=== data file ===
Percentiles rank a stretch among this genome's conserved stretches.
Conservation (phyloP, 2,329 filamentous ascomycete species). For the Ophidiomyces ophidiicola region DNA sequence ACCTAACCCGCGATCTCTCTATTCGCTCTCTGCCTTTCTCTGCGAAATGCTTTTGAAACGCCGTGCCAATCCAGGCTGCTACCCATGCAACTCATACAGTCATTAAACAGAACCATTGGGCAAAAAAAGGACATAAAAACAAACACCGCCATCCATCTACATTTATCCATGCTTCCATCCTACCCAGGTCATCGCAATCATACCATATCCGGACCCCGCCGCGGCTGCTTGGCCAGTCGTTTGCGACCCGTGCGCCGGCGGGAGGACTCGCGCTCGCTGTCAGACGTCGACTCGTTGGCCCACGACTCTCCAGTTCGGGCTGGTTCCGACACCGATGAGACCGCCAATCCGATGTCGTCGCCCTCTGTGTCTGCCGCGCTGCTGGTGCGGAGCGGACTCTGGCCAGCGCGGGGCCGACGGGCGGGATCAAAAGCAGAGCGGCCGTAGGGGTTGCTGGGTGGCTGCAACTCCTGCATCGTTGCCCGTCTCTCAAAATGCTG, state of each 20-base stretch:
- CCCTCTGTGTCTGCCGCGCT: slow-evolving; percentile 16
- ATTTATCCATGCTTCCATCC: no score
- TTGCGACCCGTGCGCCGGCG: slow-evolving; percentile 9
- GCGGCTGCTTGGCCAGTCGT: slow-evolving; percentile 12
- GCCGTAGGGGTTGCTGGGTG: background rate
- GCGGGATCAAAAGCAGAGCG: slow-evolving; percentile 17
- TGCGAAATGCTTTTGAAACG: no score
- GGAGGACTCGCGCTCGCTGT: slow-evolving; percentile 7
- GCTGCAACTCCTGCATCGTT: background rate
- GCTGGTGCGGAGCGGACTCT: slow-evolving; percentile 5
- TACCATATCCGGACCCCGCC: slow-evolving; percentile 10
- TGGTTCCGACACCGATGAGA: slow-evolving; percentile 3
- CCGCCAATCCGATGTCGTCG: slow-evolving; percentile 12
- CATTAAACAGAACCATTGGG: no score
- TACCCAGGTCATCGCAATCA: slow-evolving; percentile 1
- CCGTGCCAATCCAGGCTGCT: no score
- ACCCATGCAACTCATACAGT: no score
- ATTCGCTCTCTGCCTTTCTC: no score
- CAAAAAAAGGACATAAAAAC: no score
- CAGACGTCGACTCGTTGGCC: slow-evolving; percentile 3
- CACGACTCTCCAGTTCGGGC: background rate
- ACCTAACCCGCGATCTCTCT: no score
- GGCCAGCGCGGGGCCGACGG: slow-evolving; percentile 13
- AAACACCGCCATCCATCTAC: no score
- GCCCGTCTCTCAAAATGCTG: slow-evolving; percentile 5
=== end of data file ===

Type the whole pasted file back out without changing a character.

Percentiles rank a stretch among this genome's conserved stretches.
Conservation (phyloP, 2,329 filamentous ascomycete species). For the Ophidiomyces ophidiicola region DNA sequence ACCTAACCCGCGATCTCTCTATTCGCTCTCTGCCTTTCTCTGCGAAATGCTTTTGAAACGCCGTGCCAATCCAGGCTGCTACCCATGCAACTCATACAGTCATTAAACAGAACCATTGGGCAAAAAAAGGACATAAAAACAAACACCGCCATCCATCTACATTTATCCATGCTTCCATCCTACCCAGGTCATCGCAATCATACCATATCCGGACCCCGCCGCGGCTGCTTGGCCAGTCGTTTGCGACCCGTGCGCCGGCGGGAGGACTCGCGCTCGCTGTCAGACGTCGACTCGTTGGCCCACGACTCTCCAGTTCGGGCTGGTTCCGACACCGATGAGACCGCCAATCCGATGTCGTCGCCCTCTGTGTCTGCCGCGCTGCTGGTGCGGAGCGGACTCTGGCCAGCGCGGGGCCGACGGGCGGGATCAAAAGCAGAGCGGCCGTAGGGGTTGCTGGGTGGCTGCAACTCCTGCATCGTTGCCCGTCTCTCAAAATGCTG, state of each 20-base stretch:
- CCCTCTGTGTCTGCCGCGCT: slow-evolving; percentile 16
- ATTTATCCATGCTTCCATCC: no score
- TTGCGACCCGTGCGCCGGCG: slow-evolving; percentile 9
- GCGGCTGCTTGGCCAGTCGT: slow-evolving; percentile 12
- GCCGTAGGGGTTGCTGGGTG: background rate
- GCGGGATCAAAAGCAGAGCG: slow-evolving; percentile 17
- TGCGAAATGCTTTTGAAACG: no score
- GGAGGACTCGCGCTCGCTGT: slow-evolving; percentile 7
- GCTGCAACTCCTGCATCGTT: background rate
- GCTGGTGCGGAGCGGACTCT: slow-evolving; percentile 5
- TACCATATCCGGACCCCGCC: slow-evolving; percentile 10
- TGGTTCCGACACCGATGAGA: slow-evolving; percentile 3
- CCGCCAATCCGATGTCGTCG: slow-evolving; percentile 12
- CATTAAACAGAACCATTGGG: no score
- TACCCAGGTCATCGCAATCA: slow-evolving; percentile 1
- CCGTGCCAATCCAGGCTGCT: no score
- ACCCATGCAACTCATACAGT: no score
- ATTCGCTCTCTGCCTTTCTC: no score
- CAAAAAAAGGACATAAAAAC: no score
- CAGACGTCGACTCGTTGGCC: slow-evolving; percentile 3
- CACGACTCTCCAGTTCGGGC: background rate
- ACCTAACCCGCGATCTCTCT: no score
- GGCCAGCGCGGGGCCGACGG: slow-evolving; percentile 13
- AAACACCGCCATCCATCTAC: no score
- GCCCGTCTCTCAAAATGCTG: slow-evolving; percentile 5